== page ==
Exodus 34:14 Exodus “For thou shalt worship no other god: for the Lord, whose name is Jealous, is a jealous God…”
What a difference a word makes.
This word, “jealous,” was one of the words that got me out of organized religion. I had started meditating and experienced that my soul, when unencumbered with ego, was in alignment with God, no matter what. I’d become convinced that Identification with ego is the issue, and that it’s this way with everyone. It was a type and power of liberation that I had never experienced. So many things, including self-labels that I had been carrying for decades, simply dropped to the floor like poorly fit clothing – which had only looked good in a hall of mirrors in the first place. Compassion for humanity arose like a wildflower from the wreckage of my old self. Self-love bloomed.
While I’d never been a “jealous” person, now I could see that the genesis of any jealousy was a particular flavor of fear that starts with a belief in ownership around which unhealthy egoic identification forms.
Consider these lyrics from John Lennon’s, “Jealous Guy:”
“I was trying to catch your eyes
Thought that you was trying to hide
I was swallowing my pain
I was swallowing my pain
I didn't mean to hurt you
I'm sorry that I made you cry
Oh no I didn't want to hurt you
I'm just a jealous guy.”
It’s not beyond the realm of possibility that this could be a hymn as much as a pop song.
Either way, this particular emotion asks, “If I don’t own or control that, then who am I?” The subject of the jealousy might be someone to whom Favor has apparently attached itself (and not me, boo-hoo), or it could be that a lover has found someone more interesting. Either scenario means that I’m “less,” damaged, unfit.
In its most common form, jealousy implies the potential of loss of self by the absence of something outside the soul, apart from the Self. It’s the embodiment of the idea that we can be more by having more.
Applying this to Deity is particularly problematic, for reasons I won't get into here, but that might be apparent to most.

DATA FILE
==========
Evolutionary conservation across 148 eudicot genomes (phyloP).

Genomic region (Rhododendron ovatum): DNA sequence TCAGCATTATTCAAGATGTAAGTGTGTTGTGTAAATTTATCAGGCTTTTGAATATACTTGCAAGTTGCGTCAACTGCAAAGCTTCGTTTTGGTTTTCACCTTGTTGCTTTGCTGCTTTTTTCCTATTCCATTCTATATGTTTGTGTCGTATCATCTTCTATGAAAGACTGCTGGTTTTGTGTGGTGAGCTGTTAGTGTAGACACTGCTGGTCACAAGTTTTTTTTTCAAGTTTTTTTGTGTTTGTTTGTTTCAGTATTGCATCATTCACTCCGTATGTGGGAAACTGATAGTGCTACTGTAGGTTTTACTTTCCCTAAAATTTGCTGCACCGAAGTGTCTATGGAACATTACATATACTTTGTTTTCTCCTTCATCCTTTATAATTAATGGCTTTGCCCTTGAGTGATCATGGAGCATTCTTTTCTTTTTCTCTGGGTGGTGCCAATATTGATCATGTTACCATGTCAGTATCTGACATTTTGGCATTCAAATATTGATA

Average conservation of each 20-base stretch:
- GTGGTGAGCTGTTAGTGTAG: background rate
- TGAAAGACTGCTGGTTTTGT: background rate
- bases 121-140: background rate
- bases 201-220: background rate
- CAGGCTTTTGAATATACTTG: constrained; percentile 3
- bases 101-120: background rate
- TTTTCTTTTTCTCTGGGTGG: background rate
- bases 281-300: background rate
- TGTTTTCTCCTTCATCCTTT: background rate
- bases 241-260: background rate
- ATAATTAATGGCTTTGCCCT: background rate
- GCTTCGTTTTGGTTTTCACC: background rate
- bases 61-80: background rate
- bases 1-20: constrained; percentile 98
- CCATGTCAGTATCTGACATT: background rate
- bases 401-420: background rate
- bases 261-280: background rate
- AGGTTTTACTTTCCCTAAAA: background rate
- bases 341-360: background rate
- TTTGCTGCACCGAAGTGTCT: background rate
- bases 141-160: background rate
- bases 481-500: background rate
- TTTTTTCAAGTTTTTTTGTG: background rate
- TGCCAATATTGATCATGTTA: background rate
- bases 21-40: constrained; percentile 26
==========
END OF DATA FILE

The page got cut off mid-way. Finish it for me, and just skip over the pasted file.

At the point in time that I found it necessary to leave the religion of my ancestors, I’d never considered that jealousy had no appropriate place in me or in God. I had read, “A New Earth,” by Eckhart Tolle, another key to my escape. Oprah did as well, and then, because she’s Oprah, she did a ten-part Skype interactive interview with Tolle. I listened to these over and over and over in my attempt to understand my terrifying break with the Church.
During one of these podcasts, I think the second, Oprah told of a similar experience with the word. It had also landed oddly with her. “God is jealous of me?” she had asked.
I’m not a scriptural scholar, but I did teach the Christian gospel for decades. I taught adults as well as youth. Eventually, I taught adult teachers how to teach young people. So, while I’m not trained in Greek or Hebrew, I think I understand something about sacred Christian writ.
Part of that understanding has to do with the imperfection in the process of bringing sacred transmissions from any discipline into the consciousness of humanity. We could talk about the human-heavy translation process through which the Bible itself has passed; centuries of polluted political waters pouring into a stream of simple, pure consciousness that definitely changed the original teachings. This turned them into something that left a flavor of the original message, while conveniently making it more useful to political agendas. It has remained this way throughout the world.